full review can be found on my blog, holes In My brain
RAW BLUE was amazing
. I’m not even sure to start off this review, but how about just saying that it is So. Australian. Which is just cruel because it makes me want to go to Australia SO BAD and watch hot boys surf. The diction and slang is so lovely and different, but it doesn’t end there. The descriptions of the waves and the breaks were exquisite and might I also add: the surf culture in this novel is excitingly awesome.
This novel is an example of a perfectly executed character-driven story. Carly is a rape survivor, there really isn’t a euphemism for that. She’s broken and fragile, and spends her days surfing and cooking and little else, scared of the world and hating people. Her narration easily drew me into her lonely world, yet the way she juxtaposed the darkness with the beauty of the waves kept me from sinking into despair. Her innate strength isn’t obvious at the beginning, but what I loved most was her subtle growth and development throughout the novel. It wasn’t boom-realization-instant-change, it was small things and small actions that built up, without you even realizing it. Carly’s characterization is the biggest strength of RAW BLUE, and I couldn’t help but fall completely in love with her.
Eagar manages to keep Carly’s voice raw and honest, which quite frankly is always preferable in my mind. The author doesn’t shelter us from Carly’s pain and emotional turmoil, but the feelings are also not overdone; everything is balanced. The writing in the novel is extremely strong as Eagar writes with a defined, confident, and haunting style.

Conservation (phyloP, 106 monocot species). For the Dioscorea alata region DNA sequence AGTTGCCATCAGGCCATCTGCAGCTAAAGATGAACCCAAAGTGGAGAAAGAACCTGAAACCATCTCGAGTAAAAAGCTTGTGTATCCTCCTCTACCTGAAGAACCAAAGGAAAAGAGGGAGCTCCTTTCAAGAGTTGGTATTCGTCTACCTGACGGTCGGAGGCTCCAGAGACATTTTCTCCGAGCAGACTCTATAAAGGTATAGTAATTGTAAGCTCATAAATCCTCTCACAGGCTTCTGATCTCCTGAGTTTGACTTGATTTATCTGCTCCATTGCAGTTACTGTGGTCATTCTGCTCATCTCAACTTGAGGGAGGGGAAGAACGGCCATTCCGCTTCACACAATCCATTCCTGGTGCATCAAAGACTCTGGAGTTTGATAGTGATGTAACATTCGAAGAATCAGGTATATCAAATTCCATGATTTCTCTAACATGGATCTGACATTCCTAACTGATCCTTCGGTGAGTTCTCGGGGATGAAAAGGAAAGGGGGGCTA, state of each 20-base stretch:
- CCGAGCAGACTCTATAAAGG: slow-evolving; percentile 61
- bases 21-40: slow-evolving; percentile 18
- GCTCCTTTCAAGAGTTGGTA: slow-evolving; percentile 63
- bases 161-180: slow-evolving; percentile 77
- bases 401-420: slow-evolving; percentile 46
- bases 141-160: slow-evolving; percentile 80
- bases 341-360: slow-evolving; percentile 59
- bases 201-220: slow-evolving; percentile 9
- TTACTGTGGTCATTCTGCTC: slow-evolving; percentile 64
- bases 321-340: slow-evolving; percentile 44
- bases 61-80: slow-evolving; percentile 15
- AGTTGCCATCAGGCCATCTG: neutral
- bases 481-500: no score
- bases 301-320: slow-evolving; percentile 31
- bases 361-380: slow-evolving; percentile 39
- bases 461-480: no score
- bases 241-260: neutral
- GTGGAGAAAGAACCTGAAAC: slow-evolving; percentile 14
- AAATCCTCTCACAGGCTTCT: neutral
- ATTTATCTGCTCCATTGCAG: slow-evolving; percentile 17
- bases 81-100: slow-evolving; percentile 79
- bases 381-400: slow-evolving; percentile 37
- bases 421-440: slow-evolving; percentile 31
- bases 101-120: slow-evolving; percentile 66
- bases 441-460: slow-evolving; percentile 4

And of course, how can I not talk about Ryan? This is a boy worthy of a thousand swoons, he has his moments yes, he’s kinda realistic. There isn’t an instant smouldering connection between him and Carly, but rather a simple curiosity that blossoms into something else. I adored the fact that Ryan wasn’t the most eloquent with words, yet when he says something like “how good is this” my heart just melts. *sigh* And he’s all mine ;-)
As Carly’s voice carries a raw energy, Eagar’s secondary characters bring colour and sparkle. Seriously, they are gorgeously well-rounded; from the d-bag Shane and the old crows at the break, to the quirky, Dutch, salsa-dancing roommate… Marty, Emilio, the crew at the Café…. and of course, Danny, the precious boy with synaesthesia (he relates things to colours) who was my third favourite character… Danny, you rock. I wish I could just squeeze him. I adored Carly’s endearing friendship with the younger boy.
RAW BLUE is on the mature side of the YA spectrum, but don’t let this fact stop you from giving it a go. It truly is a powerful and intensely beautiful story of a girl, set on the crystalline beaches of Australia.
a fully deserving 5/5 stars